arrive at our family dinner party and are greeted at the door by young
cousin David, since Aunt Susie is busy in the kitchen and Uncle Larry is
in the back yard working at the rotisserie. We notice the preparations
already made. The house is spotless; furniture nicely polished and
carpet vacuumed. Our family portrait hangs in a place of honor over the
fireplace. A brief glance brings to mind Mom and Dad who have already
gone to heaven. We see the joy in their faces and offer a brief prayer
of thanks in memory of the example they have set for us.
Moving into the dining room we encounter
the table set with fresh linens, candles and floral arrangements.
Silver utensils, fine china plates, and crystal goblets are set at each
place. But dinner isn’t ready yet, and as the family arrives we move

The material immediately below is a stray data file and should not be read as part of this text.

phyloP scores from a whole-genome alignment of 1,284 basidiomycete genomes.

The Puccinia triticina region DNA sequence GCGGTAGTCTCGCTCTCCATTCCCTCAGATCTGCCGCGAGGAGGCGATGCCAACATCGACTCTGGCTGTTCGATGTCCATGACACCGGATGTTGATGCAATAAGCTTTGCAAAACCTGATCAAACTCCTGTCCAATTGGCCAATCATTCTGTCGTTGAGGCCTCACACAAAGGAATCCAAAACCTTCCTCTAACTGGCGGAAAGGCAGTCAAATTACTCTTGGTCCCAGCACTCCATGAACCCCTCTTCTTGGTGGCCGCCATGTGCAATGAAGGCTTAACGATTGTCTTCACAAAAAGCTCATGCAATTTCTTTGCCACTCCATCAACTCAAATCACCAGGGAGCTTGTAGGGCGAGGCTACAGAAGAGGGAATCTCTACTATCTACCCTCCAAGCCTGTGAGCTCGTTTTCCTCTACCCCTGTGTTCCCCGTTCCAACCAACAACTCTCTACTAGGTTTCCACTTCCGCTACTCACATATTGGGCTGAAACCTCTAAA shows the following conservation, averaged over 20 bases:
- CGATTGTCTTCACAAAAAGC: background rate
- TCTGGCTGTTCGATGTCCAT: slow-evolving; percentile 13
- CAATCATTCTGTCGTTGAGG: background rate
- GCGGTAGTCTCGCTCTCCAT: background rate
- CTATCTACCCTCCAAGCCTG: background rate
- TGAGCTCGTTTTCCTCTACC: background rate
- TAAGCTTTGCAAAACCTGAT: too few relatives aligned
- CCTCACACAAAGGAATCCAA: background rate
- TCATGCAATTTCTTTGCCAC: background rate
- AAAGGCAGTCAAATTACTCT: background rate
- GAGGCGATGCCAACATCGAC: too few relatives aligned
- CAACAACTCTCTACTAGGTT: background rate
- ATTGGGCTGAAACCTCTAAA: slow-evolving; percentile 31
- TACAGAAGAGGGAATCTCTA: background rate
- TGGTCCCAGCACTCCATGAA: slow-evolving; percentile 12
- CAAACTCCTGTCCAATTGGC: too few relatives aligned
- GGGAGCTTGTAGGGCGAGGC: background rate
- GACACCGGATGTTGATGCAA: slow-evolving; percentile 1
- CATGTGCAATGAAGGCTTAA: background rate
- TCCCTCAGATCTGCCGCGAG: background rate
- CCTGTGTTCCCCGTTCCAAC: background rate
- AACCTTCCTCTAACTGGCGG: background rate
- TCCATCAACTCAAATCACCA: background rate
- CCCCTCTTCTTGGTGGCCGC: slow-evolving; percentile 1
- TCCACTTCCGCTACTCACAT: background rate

about to chat, renewing and strengthening ourselves with stories of our
common history, family and friends.
Everyone is here, young and old, and in
between. Our gathering also includes a few close friends and the newest
members of the family: son-in-law Robbie, and grandchildren Sarah, and
recently baptized Diego.
At Mass we have our greeters and ushers to
welcome us in. Our custodians, altar society and environment team have
prepared the space by giving it a thorough cleaning and have decorated
it with flowers and banners that reflect the day’s occasion. Our
sacristan has laid out all of the items needed for our celebration. The
linen is freshly laundered and pressed, the crystal sparkling and the
golden communion bowls shine as they are placed at the credence table
for later use in our gathering.
All the members of our community are here:
young, old and in between. Our newly baptized members, who only this
last March became full members of our faith community, and even those
individuals who have gone before us in faith, setting the example for
how we should try to live: the Communion of Saints.
We are all here to celebrate but as we look
around to take stock we realize that someone is missing, a friend who
is ill today or a family vacationing, they are sorely missed and we long
for their presence among us when we gather again.
(May 22, 2005)